“Quickly!” Craddock shouted, dashing through, drawing his revolver.
     Munro followed, but outside there was no-one to see – only Constable Coogan with his shotgun. The constable had been lounging against the far wall, smoking a pipe, which, on seeing his senior officer, he quickly beat out on the bricks.
     “Someone just came out this way,” the major said, hastening toward him.
     Coogan shook his head, startled.
     “Weren’t you awake, constable?” Munro demanded.
     “Sir – no-one came out. I swear.”
     “The bloody door’s wide open!” Craddock roared.
     “It was open all along, sir, honest,” Coogan stammered. “No-one came out!”
     The major and Munro glanced at each other, bewildered. “What the devil is going on here?” the inspector whispered.
     “Devil is right,” Craddock said. “I ...”
     “Sir, look!” Coogan suddenly hissed. “Up there.”
    All three found themselves staring up the high gable wall of the workhouse. To their incredulity, a figure was framed on the darkening sky, balancing along the topmost parapet, perhaps eighty feet above them.
     “He’ll break his bloody neck!” Coogan breathed.
     “I very much doubt it,” Craddock said. “Shoot him down.”
     The constable glanced at his chief in disbelief. “Sir?”
     “Do as I say, man!” the major reiterated. “Shoot the bugger down, now!” He took aim with his own Smith and Wesson, but knowing the weapon wasn’t insufficiently accurate over such a range, refrained from squeezing the trigger.
     Uneasily, Munro tried to intervene. “Sir, I’m not sure we can just ...”
     “Damn it, Munro, look at him!” Craddock snarled. “That’s our man.”
     High above, the figure was still in its precarious position. But now it was capering rather than balancing, prancing back and forth along the narrow ledge in a wild and ludicrous jig. What was more, it was covered in ragged Hessian or sackcloth, green by the looks of it, and pulled over its head in a pointed cowl.
     “That little heathen’s murdered four people,” Craddock shouted. “Shoot him down, Coogan!”
     Despite their horror at what they were seeing, the junior officers were still hesitant to open fire on an unarmed person. Men had hanged for less.
     “Sir, I can’t,” Coogan pleaded. “Look, I’ll try and get him down. I’ll go up. I’ll talk to him ...”
     Then a Brown Bess crashed like thunder in the workhouse yard.
     Involuntarily, all three ducked. When they looked up again, they saw Sergeant Rafferty. He’d appeared silently by the corner of the building. His musket was still to his shoulder, still pointed upward, still smoking at the end of its barrel. He wore a strained, almost hypnotised expression.      Attention switched back to the roof. The jig had ceased. The green-hooded figure hunched slowly over, arms clutched across its belly. Without a word, it fell, plummeting silently to earth. It hit the icy  flagstones with a dull thump, the way a bundle of laundry might.
     Craddock hurried forward, revolver cocked and aimed. Warily, he prodded the pile of rank cloth with his toe. It didn’t move. Slowly, finger tight on the trigger, he hunkered down, reached out, and with trembling hand began drawing back folds of material. Always though, there was more beneath.      Until, at long last, he reached the solid ground.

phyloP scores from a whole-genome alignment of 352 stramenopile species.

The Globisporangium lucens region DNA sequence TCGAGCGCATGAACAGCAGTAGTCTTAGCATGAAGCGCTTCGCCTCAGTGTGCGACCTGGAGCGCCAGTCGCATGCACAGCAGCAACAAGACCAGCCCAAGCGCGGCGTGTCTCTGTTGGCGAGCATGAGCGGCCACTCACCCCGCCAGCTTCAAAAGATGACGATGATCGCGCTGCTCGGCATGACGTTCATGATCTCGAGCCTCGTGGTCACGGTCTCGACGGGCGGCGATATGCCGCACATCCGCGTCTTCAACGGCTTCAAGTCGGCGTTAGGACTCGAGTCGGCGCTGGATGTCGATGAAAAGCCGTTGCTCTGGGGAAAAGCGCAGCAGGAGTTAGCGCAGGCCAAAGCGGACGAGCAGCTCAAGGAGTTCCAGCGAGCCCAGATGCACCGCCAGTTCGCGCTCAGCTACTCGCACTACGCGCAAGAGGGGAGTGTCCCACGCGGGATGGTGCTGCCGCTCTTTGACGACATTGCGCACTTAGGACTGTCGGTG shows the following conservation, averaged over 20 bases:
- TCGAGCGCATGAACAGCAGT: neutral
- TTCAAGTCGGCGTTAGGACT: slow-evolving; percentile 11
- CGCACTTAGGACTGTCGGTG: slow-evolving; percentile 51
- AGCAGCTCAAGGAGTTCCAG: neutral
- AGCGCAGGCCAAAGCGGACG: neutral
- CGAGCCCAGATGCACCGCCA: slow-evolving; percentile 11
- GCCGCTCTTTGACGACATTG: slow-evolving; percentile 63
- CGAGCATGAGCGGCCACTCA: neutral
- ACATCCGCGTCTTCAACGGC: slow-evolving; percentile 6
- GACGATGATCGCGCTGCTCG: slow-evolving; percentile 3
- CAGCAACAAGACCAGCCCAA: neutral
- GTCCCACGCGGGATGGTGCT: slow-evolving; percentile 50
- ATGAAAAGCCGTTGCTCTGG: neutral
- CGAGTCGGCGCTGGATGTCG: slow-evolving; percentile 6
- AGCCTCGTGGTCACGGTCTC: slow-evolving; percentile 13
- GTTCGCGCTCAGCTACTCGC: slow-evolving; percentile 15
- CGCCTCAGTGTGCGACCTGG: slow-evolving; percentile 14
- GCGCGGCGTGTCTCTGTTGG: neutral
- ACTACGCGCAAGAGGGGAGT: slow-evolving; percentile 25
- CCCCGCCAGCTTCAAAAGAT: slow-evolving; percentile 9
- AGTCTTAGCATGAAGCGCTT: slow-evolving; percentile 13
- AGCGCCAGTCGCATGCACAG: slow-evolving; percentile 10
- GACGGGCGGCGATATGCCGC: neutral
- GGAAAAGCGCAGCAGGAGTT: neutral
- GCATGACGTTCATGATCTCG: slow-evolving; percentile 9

Slowly, he rose to his feet. The rest of the men came and stood with him. One after another, they kicked at the heap of green sacking, or thrust their guns through it, seeking at least ash or bones or some sign that a living creature had once dwelt there. None of them were successful.


It was a dark and lonely Christmas Night, as they all had been since the death of Abigail.
     Her husband sat alone in the kitchen of his home, a single candle on the table. He smoked a cigar and poured out brandy. The house was still so cold that he hadn’t bothered to remove his greatcoat or muffler. The hot fluid went down in a single gulp.
     Craddock filled his glass again.
     As he did, there was a clatter of metal from the narrow street outside. A bin, fallen over and rolling, he supposed. He glanced at the window. Frosty starlight shone through. In some high part of the house, a draught was moaning. He thought nothing of it, and blew out smoke, drank more brandy – anything to stop him brooding on the events of the day. Outside, meanwhile, the bin continued to roll.
     If it was a bin.
     The major glanced at his brandy. And he wondered. Eventually though, he threw it down and poured himself another. Why worry? There was no Irish blood in his veins. As far as he knew.


If you enjoyed The Magic Lantern Show, and I hope you did, it’s probably worth my mentioning again that all the Major Craddock enquiries thus far - and all four of them are full-length novellas rather than short stories - pit him against grotesque, supernatural opponents, and can be found in the e-collection, MAJOR CRADDOCK INVESTIGATES, which you can acquire for the non-too-princely sum of £1.99.

Whatever you opt to do on that front, here’s hoping that everyone checking in here has a great Christmas and a very happy New Year. See you in 2019.

(The image at the top is a superb piece of festive chiller art that I’ve seen floating around online for a while without a credit attached. I have no idea who the original artist is, but if he/she wants to get in touch, I will happily post their name).